Doing calculations with bc on one field

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# 1  
Doing calculations with bc on one field


I have to turn:
Apple Inc.:325,64:329,57

Apple Inc.:325,64:329,57:3,93


My code:
cat beurs.txt | sed 's/\([^:]*\):\([0-9]*\),*\([0-9]*\):\([0-9]*\),\([0-9]*\)/\4\.\5-\2\.\3/' beurs.txt | bc| tr '.' ',' | sed 's/^-*,/0,/' > winstmarges.txt; paste -d: beurs.txt winstmarges.txt; rm winstmarges.txt

works but can I do it without creating temporary files?
Can I use bc to do calculations on a specific field?
Or can I do calculations within sed?

# 2  
Try this...
awk -F: '{x=$0;gsub(",",".");y=$3-$2;gsub("\\.",",",y); print x OFS y }' OFS=: infile


Last edited by ahamed101; 01-01-2012 at 08:12 AM..
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# 3  
If you want (slash need) to stick to sed and bc, try this:

sed 's/^\(.*:\)\([0-9]*\),*\([0-9]*\):\([0-9]*\),\([0-9]*\)/print \"\1\2,\3:\4,\5:\",\4\.\5-\2\.\3,\"\n\"/' beurs.txt|bc|sed 's/\(\.\([0-9]*\)\)$/,\2/'

Explanation: Don't abuse a cat! First turn the line into a string by enclosing it in '"'. Add a comma, the expression, a comma and a newline. Feed this to the print function of bc.

Finally translate the last '.' into a ',', because bc is not aware of locale-issues. In the Netherlands we use a decimal ',' instead of a '.'.

When nesting groups in sed, the deeper nested groups get higher numbers. e.g.: (a(b(c))) \1=abc, \2=bc, \3=c. This way we can get rid of the '.'. Of course this applies not only to sed but to other regular expression environments as well.

I've tested this on Ubuntu 11.10.
bash --version
GNU bash, versie 4.2.10(1)-release (x86_64-pc-linux-gnu)
sed --version
GNU sed versie 4.2.1
bc --version
bc 1.06.95
Personally I think the above solution is very unreadable. A fairly simple way to achieve your goal with awk could be:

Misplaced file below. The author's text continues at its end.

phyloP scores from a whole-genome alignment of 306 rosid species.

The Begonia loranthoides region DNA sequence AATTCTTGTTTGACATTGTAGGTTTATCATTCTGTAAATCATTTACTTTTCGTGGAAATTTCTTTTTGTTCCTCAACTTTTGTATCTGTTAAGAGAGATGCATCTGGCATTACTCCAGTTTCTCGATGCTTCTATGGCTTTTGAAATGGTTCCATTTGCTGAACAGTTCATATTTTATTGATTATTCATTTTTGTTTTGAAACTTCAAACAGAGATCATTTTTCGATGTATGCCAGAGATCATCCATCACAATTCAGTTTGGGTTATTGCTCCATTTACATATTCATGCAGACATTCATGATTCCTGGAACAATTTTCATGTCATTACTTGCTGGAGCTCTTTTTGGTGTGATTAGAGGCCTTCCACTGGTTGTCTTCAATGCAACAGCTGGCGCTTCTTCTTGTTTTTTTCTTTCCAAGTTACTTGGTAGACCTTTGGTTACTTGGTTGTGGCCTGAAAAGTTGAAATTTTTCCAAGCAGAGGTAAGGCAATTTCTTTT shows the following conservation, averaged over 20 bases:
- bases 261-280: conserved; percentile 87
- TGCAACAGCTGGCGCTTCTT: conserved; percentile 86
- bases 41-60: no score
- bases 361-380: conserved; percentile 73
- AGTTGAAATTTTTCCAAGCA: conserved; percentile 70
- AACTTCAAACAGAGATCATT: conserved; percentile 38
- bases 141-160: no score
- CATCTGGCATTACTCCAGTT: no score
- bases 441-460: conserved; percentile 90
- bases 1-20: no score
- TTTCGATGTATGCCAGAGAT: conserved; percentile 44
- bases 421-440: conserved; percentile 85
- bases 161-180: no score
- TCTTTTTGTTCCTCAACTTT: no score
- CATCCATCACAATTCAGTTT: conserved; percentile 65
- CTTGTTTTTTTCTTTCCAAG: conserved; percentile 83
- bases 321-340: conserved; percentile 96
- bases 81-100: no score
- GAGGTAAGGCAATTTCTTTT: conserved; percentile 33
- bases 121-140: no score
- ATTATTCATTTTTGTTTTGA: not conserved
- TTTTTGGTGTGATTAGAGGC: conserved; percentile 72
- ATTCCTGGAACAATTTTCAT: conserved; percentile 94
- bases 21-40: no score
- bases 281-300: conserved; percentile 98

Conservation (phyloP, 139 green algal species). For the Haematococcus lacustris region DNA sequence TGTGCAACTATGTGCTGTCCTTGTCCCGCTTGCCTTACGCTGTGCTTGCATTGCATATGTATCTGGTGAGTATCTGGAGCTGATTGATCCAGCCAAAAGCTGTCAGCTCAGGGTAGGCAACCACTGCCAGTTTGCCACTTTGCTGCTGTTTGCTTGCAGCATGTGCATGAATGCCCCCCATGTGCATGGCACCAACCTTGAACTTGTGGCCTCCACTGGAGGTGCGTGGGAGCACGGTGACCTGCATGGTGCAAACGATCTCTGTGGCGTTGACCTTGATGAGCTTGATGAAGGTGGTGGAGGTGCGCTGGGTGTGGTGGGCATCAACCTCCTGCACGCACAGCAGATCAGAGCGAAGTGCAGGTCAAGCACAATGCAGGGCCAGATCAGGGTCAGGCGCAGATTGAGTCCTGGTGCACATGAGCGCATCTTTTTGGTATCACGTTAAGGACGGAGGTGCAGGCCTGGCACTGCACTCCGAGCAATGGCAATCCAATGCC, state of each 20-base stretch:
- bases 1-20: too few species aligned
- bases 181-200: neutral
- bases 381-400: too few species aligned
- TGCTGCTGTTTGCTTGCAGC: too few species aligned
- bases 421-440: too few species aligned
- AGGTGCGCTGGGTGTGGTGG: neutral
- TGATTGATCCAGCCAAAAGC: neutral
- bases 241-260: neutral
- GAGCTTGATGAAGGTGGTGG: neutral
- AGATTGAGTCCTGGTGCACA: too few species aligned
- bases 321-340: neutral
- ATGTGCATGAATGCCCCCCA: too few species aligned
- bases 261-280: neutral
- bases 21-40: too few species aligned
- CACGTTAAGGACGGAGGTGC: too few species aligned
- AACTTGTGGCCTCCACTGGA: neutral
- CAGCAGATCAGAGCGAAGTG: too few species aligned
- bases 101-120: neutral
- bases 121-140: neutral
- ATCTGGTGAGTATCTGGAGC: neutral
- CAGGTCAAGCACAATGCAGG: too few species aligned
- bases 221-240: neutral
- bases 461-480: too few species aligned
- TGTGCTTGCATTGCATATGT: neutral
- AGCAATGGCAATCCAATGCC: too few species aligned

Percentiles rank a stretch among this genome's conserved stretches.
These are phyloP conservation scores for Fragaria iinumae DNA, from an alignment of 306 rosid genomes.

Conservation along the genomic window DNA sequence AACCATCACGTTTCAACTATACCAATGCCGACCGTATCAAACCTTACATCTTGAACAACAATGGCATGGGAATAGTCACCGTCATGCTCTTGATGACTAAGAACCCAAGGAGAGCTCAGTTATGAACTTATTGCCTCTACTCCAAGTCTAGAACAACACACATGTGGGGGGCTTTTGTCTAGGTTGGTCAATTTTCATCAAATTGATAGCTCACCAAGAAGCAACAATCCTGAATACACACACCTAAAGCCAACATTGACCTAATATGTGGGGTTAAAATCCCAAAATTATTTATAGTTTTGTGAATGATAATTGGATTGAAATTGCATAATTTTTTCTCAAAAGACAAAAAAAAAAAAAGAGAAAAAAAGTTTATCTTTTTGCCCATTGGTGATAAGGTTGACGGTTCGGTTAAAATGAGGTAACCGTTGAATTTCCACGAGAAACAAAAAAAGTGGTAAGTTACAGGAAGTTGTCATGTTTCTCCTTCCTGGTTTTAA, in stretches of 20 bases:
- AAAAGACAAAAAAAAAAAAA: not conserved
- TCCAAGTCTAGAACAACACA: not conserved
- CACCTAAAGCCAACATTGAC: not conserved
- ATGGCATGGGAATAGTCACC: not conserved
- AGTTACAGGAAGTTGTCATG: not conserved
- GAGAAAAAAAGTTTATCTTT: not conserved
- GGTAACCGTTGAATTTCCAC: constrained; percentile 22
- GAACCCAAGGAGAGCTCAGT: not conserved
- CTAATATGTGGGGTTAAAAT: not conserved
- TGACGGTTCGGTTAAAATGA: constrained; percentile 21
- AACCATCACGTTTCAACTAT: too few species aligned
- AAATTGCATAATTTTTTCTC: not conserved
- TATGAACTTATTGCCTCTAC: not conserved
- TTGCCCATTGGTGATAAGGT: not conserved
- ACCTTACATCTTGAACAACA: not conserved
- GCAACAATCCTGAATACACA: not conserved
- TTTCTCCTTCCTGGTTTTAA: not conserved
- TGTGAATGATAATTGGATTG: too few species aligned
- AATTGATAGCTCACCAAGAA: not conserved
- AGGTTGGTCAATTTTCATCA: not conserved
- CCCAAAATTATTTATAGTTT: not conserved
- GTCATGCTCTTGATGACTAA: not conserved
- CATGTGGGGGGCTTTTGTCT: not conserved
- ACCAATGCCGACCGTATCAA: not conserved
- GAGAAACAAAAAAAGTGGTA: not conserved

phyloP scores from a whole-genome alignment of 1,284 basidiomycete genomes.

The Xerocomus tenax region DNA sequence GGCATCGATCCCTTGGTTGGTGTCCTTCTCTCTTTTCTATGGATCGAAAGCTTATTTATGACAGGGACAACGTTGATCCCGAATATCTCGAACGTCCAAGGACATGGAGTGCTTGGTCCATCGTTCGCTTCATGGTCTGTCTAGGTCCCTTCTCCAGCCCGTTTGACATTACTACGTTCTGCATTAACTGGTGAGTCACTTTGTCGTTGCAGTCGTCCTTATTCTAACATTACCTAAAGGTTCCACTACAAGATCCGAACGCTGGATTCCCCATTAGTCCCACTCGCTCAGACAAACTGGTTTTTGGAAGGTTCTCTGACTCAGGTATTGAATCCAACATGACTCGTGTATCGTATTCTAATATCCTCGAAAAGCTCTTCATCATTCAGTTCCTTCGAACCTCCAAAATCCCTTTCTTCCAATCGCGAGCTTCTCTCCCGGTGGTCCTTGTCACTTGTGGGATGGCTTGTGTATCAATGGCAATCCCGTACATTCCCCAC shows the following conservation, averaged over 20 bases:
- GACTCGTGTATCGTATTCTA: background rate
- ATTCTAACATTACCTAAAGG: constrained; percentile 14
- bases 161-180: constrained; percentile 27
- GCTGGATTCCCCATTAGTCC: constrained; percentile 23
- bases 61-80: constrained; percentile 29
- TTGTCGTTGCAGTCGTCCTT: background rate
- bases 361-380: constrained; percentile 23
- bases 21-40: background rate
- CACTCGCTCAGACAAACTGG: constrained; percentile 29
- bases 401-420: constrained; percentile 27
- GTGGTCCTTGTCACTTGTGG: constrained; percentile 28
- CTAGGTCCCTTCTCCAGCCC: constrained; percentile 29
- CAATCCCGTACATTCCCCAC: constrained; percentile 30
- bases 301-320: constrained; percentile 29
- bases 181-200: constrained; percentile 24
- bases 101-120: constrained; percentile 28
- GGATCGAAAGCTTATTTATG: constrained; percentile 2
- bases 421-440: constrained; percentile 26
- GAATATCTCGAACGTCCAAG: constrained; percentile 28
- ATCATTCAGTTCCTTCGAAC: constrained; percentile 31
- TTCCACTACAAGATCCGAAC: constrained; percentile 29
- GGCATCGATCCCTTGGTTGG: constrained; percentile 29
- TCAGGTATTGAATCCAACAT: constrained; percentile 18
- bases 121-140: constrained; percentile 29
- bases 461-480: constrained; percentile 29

awk -F: '{printf $0":";gsub(",",".");wm=$3-$2;sub("[.]",",",wm);print wm}' beurs.txt

If this doesn't work in your situation try nawk instead of awk.


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# 4  
Thank you!
Yes, for now, I'd like to stick with sed.
So when you have a line with a string in it to calculate (example: test,5.5+5.5)
than you have to enclose the string into "" followed by a comma, the expression you want to calculate, another comma and a newline? (print "test",5.5+5.5,"\n")

I'm from Belgium, so we also use a decimal ',' instead of a '.'.

PS: Happy New year!

---------- Post updated at 04:58 PM ---------- Previous update was at 12:00 PM ----------

And what if you have more than one string?


# 5  
To be honest, I've hardly ever worked with bc before. I just took a glimpse at the man page and came up with this idea. Since we are mixing strings and expressions, the print command seemed the way to go. It prints strings while other things in the argument list are interpreted as expressions before they get printed.

Your latest exercise could be solved as follows:
echo 'test:1+3:unix:1+5'|sed 's/^\(.*:\)\(.*\)\(:.*:\)\(.*\)$/print \"\1\",\2\,\"\3\",\4,\"\n\"/'|bc

The result is:

This User Gave Thanks to edehont For This Post:
# 6  
Thank you so much!
I'll give it a try tomorrow.

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